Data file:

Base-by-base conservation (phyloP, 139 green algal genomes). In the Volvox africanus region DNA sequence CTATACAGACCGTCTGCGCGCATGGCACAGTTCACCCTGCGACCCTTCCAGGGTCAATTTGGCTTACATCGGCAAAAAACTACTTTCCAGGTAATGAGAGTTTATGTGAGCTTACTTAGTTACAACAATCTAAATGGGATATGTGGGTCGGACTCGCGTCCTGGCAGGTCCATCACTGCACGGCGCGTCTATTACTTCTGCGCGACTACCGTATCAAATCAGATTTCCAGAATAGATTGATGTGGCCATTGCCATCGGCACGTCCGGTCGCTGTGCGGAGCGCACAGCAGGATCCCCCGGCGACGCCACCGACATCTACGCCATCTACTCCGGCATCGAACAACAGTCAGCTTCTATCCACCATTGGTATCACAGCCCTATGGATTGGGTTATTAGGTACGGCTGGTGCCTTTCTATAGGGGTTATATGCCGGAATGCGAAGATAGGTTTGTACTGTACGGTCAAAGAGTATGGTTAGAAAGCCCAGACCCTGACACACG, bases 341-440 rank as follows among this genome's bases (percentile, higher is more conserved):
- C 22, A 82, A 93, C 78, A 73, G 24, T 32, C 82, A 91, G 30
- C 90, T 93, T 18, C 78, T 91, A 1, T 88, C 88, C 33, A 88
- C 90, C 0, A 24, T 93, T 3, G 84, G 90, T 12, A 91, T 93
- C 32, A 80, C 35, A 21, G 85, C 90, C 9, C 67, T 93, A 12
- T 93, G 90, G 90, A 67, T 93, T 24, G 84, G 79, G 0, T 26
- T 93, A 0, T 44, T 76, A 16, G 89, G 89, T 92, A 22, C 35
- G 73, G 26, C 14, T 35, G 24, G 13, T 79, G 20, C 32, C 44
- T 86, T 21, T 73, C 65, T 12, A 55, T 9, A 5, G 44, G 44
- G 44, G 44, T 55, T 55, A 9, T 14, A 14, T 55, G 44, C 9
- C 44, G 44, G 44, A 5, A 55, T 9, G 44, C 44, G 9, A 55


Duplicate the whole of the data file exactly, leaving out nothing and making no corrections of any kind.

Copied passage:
Base-by-base conservation (phyloP, 139 green algal genomes). In the Volvox africanus region DNA sequence CTATACAGACCGTCTGCGCGCATGGCACAGTTCACCCTGCGACCCTTCCAGGGTCAATTTGGCTTACATCGGCAAAAAACTACTTTCCAGGTAATGAGAGTTTATGTGAGCTTACTTAGTTACAACAATCTAAATGGGATATGTGGGTCGGACTCGCGTCCTGGCAGGTCCATCACTGCACGGCGCGTCTATTACTTCTGCGCGACTACCGTATCAAATCAGATTTCCAGAATAGATTGATGTGGCCATTGCCATCGGCACGTCCGGTCGCTGTGCGGAGCGCACAGCAGGATCCCCCGGCGACGCCACCGACATCTACGCCATCTACTCCGGCATCGAACAACAGTCAGCTTCTATCCACCATTGGTATCACAGCCCTATGGATTGGGTTATTAGGTACGGCTGGTGCCTTTCTATAGGGGTTATATGCCGGAATGCGAAGATAGGTTTGTACTGTACGGTCAAAGAGTATGGTTAGAAAGCCCAGACCCTGACACACG, bases 341-440 rank as follows among this genome's bases (percentile, higher is more conserved):
- C 22, A 82, A 93, C 78, A 73, G 24, T 32, C 82, A 91, G 30
- C 90, T 93, T 18, C 78, T 91, A 1, T 88, C 88, C 33, A 88
- C 90, C 0, A 24, T 93, T 3, G 84, G 90, T 12, A 91, T 93
- C 32, A 80, C 35, A 21, G 85, C 90, C 9, C 67, T 93, A 12
- T 93, G 90, G 90, A 67, T 93, T 24, G 84, G 79, G 0, T 26
- T 93, A 0, T 44, T 76, A 16, G 89, G 89, T 92, A 22, C 35
- G 73, G 26, C 14, T 35, G 24, G 13, T 79, G 20, C 32, C 44
- T 86, T 21, T 73, C 65, T 12, A 55, T 9, A 5, G 44, G 44
- G 44, G 44, T 55, T 55, A 9, T 14, A 14, T 55, G 44, C 9
- C 44, G 44, G 44, A 5, A 55, T 9, G 44, C 44, G 9, A 55